ICR D.C. Insider: Nov. 2023


This month in The ICR D.C. Insider, get our insights and analysis about developments in Washington that could have an immediate and long-term impact on your business. We touch on a possible government shutdown, news from the SEC, key developments in China, and more.

What’s Next In Washington



  • Ban on Junk Fees Proposed – The Federal Trade Commission (FTC) announced a new proposed rule to prohibit junk fees, estimating that these fees can cost consumers an extra $80 billion per year. The rule would require businesses to include all mandatory fees when telling consumers a price, making it easier for consumers to comparison shop. This effort is part of the Biden Administration’s broader focus on junk fees, which includes initiatives at the Consumer Financial Protection Bureau (CFPB), the Federal Communications Commission (FCC), the Department of Housing and Urban Development (HUD), and the Department of Transportation (DOT).
    • Also, the Department of Labor moved to broaden the kinds of retirement advice subject to strict fiduciary standards. The White House touted the proposed rules as part of its attempt to eliminate hidden junk fees, reshaping the financial industry’s stake in a $10 trillion 401(k) market.
    • Just ahead of the federal action, California Governor Gavin Newsom signed into law a bill that prohibits hidden fees.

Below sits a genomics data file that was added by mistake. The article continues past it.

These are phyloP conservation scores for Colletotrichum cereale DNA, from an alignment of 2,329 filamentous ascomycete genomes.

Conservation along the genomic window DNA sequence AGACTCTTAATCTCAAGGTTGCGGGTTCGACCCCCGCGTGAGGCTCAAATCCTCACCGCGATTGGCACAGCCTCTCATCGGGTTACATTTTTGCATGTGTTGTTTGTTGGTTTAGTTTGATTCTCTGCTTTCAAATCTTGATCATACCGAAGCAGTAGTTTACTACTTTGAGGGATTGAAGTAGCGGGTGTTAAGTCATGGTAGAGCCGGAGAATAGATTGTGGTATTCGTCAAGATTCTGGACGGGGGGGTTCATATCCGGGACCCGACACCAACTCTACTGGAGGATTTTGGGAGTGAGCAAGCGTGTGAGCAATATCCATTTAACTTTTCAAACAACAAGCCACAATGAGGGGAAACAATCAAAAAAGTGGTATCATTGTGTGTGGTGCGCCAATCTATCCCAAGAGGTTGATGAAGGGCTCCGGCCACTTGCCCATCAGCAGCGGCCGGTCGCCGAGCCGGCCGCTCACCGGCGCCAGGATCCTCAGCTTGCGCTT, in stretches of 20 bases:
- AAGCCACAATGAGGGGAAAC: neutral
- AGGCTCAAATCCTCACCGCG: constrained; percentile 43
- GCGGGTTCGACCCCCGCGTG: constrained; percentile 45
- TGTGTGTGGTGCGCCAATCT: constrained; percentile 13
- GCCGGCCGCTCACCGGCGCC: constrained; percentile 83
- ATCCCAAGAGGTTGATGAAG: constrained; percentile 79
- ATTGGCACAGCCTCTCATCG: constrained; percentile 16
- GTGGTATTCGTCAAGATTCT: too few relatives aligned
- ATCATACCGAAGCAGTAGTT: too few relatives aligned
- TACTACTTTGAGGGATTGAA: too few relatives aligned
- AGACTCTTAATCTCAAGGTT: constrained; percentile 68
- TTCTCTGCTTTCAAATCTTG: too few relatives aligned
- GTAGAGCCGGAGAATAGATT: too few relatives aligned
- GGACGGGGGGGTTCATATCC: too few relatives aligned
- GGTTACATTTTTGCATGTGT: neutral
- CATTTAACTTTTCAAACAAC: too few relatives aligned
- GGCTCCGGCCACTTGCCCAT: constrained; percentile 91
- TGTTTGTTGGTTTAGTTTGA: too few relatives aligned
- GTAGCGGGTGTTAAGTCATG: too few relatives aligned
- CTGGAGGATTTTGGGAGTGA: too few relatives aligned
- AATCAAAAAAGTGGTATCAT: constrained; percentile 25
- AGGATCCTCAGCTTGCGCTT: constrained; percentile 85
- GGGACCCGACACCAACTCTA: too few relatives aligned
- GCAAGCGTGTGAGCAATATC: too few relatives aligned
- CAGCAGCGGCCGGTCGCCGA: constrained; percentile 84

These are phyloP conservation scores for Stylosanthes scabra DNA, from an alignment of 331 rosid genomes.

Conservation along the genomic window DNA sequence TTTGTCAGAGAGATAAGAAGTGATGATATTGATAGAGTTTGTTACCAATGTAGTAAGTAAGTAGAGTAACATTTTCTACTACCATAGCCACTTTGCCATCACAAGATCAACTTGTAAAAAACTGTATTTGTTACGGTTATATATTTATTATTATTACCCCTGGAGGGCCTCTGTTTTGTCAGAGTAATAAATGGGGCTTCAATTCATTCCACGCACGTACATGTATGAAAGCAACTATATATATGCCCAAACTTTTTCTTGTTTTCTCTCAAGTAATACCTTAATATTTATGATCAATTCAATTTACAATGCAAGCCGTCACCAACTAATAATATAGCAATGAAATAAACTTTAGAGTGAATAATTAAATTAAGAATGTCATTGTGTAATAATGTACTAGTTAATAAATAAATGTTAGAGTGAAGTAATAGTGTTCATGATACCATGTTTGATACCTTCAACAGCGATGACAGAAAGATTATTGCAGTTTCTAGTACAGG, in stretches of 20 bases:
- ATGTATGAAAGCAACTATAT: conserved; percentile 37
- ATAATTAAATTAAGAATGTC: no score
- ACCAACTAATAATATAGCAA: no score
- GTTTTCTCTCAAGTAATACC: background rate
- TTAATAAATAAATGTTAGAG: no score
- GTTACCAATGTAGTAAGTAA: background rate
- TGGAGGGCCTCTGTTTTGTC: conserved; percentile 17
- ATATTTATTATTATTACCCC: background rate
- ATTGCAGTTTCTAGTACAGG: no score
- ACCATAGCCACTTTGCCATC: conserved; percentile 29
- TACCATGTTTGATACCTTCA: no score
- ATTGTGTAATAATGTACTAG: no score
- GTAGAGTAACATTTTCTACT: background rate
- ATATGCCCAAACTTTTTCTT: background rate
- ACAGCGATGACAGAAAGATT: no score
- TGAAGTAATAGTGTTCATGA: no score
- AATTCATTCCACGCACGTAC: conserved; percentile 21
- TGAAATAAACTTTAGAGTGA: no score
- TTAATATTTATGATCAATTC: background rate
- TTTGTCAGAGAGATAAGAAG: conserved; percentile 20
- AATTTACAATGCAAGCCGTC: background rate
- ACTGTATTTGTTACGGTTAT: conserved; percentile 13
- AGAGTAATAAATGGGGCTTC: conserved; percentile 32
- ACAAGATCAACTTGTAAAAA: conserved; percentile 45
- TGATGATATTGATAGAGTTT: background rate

• Data Breach Reporting – The FTC approved an amendment to its Safeguards Rule that will require non-banking financial institutions – such as mortgage brokers, motor vehicle dealers, and payday lenders – to report certain data breaches and other security events to the agency no later than 30 days after discovery of a security breach involving the information of at least 500 consumers. The FTC will enter the notifications of these breaches into a publicly available database, pending some restrictions.
  • Commission Gets Closer to Full Strength – The Senate Commerce Committee voted to send three nominees to the full Senate for a vote. They include the renomination of Commissioner Rebecca Slaughter, a Democrat, along with the nominations of two Republicans, Andrew Ferguson and Melissa Holyoak, the solicitors general of Virginia and Utah, respectively.

Labor & NLRB

  • New Joint Employer Rule Takes Aim at Franchisers & Others – In a major 3-1 ruling, the National Labor Relations Board (NLRB) increased the likelihood of franchisors being held liable with their franchisees for labor terms and conditions such as union contracts, pay, scheduling, and more. With the new rule, companies designated as joint employers will share liability and will have a legal obligation to negotiate with unions. Under the new pro-labor definition, franchisors and franchisees may be considered joint employers if each has “an employment relationship with the employees” and they “share or codetermine one or more of the employees’ essential concerns or conditions of employment.” The NLRB identified seven essential terms and conditions. The new rule  takes effect December 26th and overturns a 2020 ruling.
  • New Child Labor Legislation Proposed – In a bipartisan initiative, Sens. Josh Hawley (R-Mo.) and Cory Booker (D-N.J.) have proposed cracking down on the use of child labor. The Preventing Child Labor Exploitation Act would, among other measures:
    • Prevent the U.S. government from signing contracts with companies that have violated child labor laws.